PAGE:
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Recognizing When Your Child Is Distressed

Child looking down, sad

Children are sensitive and can struggle to make sense of events that are traumatizing and deadly. There are common symptoms people experience following a traumatic event. Your children may experience only some or many of these:  

  • Fatigue
  • Headaches
  • Sweating
  • Stomach and/or digestive problems
  • Bed-wetting, thumb-sucking, acting out or other behaviors from when they were younger
  • Reduced awareness or lack of concentration
  • Difficulty paying attention at school, forgetting to complete or turn in assignments
  • Feeling numb or not part of the world
  • Isolation, spending more time alone and less time with friends
  • Indecisive
  • Helplessness/hopelessness 
  • Bad dreams or flashbacks
  • Feeling like the scary event is happening again
  • Scary thoughts they can't control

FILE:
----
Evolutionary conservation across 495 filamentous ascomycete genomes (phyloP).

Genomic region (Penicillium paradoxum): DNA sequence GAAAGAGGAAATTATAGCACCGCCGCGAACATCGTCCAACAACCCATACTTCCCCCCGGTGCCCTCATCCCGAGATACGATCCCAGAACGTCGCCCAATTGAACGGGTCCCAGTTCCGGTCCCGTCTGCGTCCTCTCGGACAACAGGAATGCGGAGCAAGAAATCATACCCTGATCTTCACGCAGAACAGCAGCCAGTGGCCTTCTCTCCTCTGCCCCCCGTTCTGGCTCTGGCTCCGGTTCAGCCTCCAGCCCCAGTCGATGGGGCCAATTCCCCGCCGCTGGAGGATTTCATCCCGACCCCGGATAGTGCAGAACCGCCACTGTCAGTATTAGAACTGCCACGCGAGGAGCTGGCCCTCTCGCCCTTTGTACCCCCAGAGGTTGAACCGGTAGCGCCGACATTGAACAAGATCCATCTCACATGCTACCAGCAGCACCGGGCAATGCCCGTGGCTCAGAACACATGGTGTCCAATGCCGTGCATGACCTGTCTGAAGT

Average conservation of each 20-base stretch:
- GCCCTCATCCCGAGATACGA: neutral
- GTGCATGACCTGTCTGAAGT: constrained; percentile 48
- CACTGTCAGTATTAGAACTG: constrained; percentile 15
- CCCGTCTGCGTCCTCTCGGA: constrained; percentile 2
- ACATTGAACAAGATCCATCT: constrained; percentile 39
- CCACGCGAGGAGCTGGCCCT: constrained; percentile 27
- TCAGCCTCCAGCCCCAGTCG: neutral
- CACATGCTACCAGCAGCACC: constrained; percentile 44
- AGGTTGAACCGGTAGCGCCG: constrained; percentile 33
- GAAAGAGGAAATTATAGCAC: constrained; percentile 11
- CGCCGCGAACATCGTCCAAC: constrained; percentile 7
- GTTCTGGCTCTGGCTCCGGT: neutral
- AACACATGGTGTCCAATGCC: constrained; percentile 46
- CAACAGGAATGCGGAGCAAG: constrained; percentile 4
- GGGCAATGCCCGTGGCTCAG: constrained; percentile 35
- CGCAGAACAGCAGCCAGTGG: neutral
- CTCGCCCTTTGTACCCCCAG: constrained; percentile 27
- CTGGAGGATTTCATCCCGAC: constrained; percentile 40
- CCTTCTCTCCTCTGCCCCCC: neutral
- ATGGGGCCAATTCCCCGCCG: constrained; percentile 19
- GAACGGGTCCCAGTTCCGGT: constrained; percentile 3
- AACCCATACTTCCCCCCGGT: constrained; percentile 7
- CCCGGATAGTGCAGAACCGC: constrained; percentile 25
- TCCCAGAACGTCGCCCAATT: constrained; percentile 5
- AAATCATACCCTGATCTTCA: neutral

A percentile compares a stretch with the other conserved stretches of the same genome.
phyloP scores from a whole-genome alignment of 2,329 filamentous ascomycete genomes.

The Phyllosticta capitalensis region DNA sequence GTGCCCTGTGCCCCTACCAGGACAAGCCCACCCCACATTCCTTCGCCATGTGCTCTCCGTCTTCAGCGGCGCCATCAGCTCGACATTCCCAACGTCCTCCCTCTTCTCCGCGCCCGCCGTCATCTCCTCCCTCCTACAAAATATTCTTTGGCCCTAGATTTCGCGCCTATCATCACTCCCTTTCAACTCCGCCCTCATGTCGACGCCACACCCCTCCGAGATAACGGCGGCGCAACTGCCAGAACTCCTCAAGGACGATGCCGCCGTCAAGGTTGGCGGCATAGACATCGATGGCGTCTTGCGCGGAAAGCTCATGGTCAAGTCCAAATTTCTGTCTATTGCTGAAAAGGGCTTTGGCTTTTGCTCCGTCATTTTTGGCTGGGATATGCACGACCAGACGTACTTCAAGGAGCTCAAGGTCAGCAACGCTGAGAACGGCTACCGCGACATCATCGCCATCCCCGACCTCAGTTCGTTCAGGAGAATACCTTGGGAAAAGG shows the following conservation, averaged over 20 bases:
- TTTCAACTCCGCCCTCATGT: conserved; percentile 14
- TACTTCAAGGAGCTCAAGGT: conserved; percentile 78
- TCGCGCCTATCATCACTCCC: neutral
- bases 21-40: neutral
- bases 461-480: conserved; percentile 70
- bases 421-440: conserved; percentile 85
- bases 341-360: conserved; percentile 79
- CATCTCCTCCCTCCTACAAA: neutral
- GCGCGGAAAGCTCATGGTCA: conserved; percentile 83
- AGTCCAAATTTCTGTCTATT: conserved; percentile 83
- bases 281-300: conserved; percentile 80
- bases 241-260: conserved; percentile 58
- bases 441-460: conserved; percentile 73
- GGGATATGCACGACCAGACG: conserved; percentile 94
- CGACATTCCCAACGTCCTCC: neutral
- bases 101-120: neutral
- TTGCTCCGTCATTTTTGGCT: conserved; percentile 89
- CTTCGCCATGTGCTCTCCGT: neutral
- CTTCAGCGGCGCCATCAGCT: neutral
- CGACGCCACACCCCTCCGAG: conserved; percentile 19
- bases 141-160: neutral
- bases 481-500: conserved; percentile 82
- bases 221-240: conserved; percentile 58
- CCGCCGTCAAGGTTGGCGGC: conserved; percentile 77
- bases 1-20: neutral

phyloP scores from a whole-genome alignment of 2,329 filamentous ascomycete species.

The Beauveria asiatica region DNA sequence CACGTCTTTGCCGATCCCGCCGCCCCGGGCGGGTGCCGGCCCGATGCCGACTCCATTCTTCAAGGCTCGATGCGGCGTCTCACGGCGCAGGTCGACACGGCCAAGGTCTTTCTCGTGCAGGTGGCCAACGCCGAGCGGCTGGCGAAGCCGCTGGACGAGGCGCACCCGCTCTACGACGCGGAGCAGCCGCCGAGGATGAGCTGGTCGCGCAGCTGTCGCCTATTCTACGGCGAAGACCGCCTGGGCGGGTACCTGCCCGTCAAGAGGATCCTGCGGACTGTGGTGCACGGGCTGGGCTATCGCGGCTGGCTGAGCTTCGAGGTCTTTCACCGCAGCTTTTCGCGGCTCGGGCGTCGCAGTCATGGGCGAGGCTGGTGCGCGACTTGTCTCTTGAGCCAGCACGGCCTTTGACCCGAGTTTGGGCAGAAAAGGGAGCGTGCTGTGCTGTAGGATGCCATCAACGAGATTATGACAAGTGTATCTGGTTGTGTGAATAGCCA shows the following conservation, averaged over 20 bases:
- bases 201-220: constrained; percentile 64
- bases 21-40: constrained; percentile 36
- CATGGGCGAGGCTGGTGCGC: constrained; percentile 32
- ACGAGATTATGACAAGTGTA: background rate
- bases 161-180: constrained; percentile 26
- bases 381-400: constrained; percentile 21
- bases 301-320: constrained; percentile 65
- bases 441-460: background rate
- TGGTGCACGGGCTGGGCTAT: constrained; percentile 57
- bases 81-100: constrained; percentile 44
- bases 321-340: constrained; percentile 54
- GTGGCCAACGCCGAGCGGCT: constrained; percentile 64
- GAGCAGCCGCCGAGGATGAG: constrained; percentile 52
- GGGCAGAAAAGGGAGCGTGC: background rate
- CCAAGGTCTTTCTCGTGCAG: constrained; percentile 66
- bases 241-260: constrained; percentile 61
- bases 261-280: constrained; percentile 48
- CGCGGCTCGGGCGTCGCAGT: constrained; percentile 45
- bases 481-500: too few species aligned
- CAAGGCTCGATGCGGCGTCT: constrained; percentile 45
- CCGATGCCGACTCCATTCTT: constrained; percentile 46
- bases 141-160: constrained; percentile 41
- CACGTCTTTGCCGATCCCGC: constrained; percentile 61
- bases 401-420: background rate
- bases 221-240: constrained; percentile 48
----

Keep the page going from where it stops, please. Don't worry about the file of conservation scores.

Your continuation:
• Staying away from people and places that are reminders of what happened
  • Feeling worried, guilty or sad
  • Lack of responsiveness
  • Lack of interest in things that once interested them
  • Trouble sleeping
  • Changes in appetite or eating habits
  • Feeling on edge, nervous or easily startled
  • Irritable and angry outbursts
  • More conflict with teachers, friends, siblings and parents
  • Thoughts of self-harm or hurting others 

If your child exhibits these or other concerning behaviors for more than two weeks, seek professional help.  For additional advice, help and resources on parenting through a crisis situation, contact the Boys Town National Hotline at 1-800-448-3000. Trained counselors are available 24/7.